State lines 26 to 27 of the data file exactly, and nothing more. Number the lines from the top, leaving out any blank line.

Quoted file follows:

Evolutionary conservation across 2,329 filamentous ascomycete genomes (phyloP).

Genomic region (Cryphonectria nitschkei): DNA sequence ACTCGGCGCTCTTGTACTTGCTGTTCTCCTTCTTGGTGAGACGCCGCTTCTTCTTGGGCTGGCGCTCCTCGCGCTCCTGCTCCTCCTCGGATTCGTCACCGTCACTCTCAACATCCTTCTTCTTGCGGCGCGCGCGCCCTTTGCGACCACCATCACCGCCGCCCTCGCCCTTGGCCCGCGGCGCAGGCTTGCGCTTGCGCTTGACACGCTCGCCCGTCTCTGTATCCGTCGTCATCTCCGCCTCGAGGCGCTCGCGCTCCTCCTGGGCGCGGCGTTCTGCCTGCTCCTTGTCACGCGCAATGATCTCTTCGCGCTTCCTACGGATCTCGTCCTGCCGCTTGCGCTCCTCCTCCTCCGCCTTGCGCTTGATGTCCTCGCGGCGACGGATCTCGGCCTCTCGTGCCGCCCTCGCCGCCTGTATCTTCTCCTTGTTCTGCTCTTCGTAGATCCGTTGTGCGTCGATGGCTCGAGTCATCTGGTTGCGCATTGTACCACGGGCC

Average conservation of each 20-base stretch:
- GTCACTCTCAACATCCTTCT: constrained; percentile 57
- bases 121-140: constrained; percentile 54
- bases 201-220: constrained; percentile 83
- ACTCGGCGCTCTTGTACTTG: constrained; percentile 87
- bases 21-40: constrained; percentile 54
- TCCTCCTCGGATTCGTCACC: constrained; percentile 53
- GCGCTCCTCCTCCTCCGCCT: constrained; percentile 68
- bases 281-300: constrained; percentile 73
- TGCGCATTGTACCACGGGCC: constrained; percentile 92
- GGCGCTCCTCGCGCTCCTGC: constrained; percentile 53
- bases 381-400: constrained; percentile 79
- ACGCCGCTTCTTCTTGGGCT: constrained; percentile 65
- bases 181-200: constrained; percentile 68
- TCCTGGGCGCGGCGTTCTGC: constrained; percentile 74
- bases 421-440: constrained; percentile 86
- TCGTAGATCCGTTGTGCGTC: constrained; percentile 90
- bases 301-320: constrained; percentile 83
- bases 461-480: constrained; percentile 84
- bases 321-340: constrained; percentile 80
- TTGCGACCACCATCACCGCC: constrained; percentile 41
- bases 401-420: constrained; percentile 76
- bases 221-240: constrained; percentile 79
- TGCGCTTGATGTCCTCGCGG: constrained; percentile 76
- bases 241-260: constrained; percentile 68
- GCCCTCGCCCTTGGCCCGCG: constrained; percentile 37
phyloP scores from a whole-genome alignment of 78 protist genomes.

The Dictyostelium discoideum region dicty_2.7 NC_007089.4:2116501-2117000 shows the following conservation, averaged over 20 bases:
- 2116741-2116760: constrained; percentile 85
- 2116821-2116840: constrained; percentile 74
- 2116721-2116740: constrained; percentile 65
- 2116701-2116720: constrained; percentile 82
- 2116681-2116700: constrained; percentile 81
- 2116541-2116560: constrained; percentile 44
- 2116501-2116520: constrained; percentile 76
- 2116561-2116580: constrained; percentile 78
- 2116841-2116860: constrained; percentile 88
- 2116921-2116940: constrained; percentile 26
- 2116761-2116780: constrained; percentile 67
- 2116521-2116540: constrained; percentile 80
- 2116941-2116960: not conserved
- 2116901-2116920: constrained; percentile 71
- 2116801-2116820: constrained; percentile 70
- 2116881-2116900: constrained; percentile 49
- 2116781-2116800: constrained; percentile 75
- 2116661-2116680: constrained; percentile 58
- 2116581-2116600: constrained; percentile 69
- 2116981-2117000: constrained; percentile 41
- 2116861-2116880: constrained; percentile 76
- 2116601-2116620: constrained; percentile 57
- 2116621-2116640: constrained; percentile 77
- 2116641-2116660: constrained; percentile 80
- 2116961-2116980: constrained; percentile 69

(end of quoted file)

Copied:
- TGCGCTTGATGTCCTCGCGG: constrained; percentile 76
- bases 241-260: constrained; percentile 68